When you absolutely have to have an Internet connection, tethering your laptop to your phone is sometimes your only option. It happened to me the other day after a big thunderstorm knocked out my broadband for a few hours.
But even with my multi-gigabyte carrier plan, I wasn’t thrilled with the idea of having my PC suck down too much of my monthly mobile data allotment. If you find yourself in a similar situation here are a few tips to reduce your data usage while tethering.
Set as metered
The first thing you should do in Windows 8.1 is set your tethering connection as metered. This will tell Windows to not download any non-critical updates, Windows Store apps may restrict their data usage (mine kept crashing), and offline file sync via OneDrive should stop. It essentially slams the brakes on Windows’ major background data vampires.
To go metered, click on the network icon in the bottom right hand side of the taskbar. A charms bar will pop out with a list of all your connections. Right-click the tethering connection and select Set as metered connection.
You can also tweak a few other things to take advantage of the metered setting. Open the Settings app in the Modern UI by tapping the Windows logo key + “C”. Then go to Settings > Change PC settings > OneDrive > Metered connections.
For maximum bandwidth savings, you’ll want to make sure all of the options there are set to Off.
Next, back to the main menu in the Settings app and select PC and devices > Devices. Scroll down and make sure Download over metered connections is set to Off. Then go to Search and apps > Search and make sure everything under Metered connections is also turned off, unless you want search suggestions from Bing while searching your PC over a tethered connection.
Choose your browser
There are two browsers you can choose to reduce your data usage while tethering: Chrome and Opera.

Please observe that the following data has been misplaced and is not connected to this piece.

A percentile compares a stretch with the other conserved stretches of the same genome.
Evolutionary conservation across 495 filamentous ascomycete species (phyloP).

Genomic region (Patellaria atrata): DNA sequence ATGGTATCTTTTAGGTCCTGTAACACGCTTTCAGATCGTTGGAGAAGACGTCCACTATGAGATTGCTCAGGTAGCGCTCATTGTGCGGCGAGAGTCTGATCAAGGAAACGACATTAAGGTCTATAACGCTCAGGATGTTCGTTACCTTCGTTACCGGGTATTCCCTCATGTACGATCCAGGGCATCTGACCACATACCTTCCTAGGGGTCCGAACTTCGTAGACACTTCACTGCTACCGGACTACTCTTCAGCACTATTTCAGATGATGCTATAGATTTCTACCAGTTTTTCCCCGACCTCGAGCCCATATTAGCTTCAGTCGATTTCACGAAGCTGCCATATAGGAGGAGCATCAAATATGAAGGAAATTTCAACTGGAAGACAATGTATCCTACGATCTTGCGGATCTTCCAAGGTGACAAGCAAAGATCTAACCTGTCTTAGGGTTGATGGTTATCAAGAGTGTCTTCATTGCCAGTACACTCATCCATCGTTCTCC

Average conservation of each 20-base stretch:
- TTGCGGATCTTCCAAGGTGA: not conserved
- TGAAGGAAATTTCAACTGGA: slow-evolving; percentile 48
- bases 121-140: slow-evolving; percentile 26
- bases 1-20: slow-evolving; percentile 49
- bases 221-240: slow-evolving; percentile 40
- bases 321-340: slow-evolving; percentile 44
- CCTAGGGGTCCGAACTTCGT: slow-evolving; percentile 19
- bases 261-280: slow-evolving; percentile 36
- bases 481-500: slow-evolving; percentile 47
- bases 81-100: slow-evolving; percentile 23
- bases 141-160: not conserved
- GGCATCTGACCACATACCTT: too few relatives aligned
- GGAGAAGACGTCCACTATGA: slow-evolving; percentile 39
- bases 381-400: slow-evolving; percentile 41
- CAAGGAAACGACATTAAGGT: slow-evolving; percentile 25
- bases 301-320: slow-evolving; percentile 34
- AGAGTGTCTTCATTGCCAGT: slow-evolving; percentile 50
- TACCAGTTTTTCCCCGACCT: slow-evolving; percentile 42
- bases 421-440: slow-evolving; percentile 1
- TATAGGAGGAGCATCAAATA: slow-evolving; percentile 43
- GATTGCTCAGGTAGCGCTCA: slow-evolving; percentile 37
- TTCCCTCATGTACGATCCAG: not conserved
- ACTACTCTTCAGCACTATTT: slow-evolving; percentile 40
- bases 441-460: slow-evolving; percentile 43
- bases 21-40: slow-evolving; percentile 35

Google’s browser can save bandwidth by not downloading images on web pages and setting all plugins as click-to-run only (a feature you may want to enable at all times for a less noisy, more secure Internet anyway). Opera has a free feature called Turbo that automatically compresses data via Opera’s servers before it gets sent to your PC to reduce bandwidth usage.
Here’s how to use the features.
These instructions both start by clicking the Chrome “hamburger” menu icon in the upper right corner and selecting Settings.
Disable images: navigate to and select Show advanced settings > Privacy > Content settings… > Images > Do not show any images
Click-to-run plugins: navigate to and select Show advanced settings > Privacy > Content settings… > Plug-ins > Click to play
To turn on Turbo in Opera, click the main menu button in the upper left corner and select Opera Turbo from the drop down menu.
Disable your cloud
Finally, let’s disable any cloud services you may be using such as Dropbox or Google Drive.
For Dropbox, click the service’s icon in the lower right corner of your taskbar. If it’s not there, click on the upward facing arrow and you should see it in the small pop-up window that appears.
When you click the Dropbox icon, a small pop-up window appears. Click the settings icon in the upper right corner and select Pause syncing.
For Google Drive, again find the icon by clicking the upward facing arrow in the taskbar, then right-click the Drive icon and select Pause. You can also pause Microsoft’s OneDrive using this method, although it should cease syncing thanks to the options we turned off earlier in the Settings app. BitTorrent Sync users can also pause syncing by right-clicking its icon and choosing Pause BitTorrent Sync.
Tethering state of mind
Depending on how heavy your web browsing is these three tips can save you some serious data usage for those times when every megabyte counts. You’ll want to be sure to avoid streaming music and videos or large file downloads, as well–those can chew through data lickity-split. Just remember to resume your syncing and allow images to download automatically again in Chrome once you’re back to a regular Internet connection.
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Ian is an independent writer based in Israel who has never met a tech subject he didn't like. He primarily covers Windows, PC and gaming hardware, video and music streaming services, social networks, and browsers. When he's not covering the news he's working on how-to tips for PC users, or tuning his eGPU setup.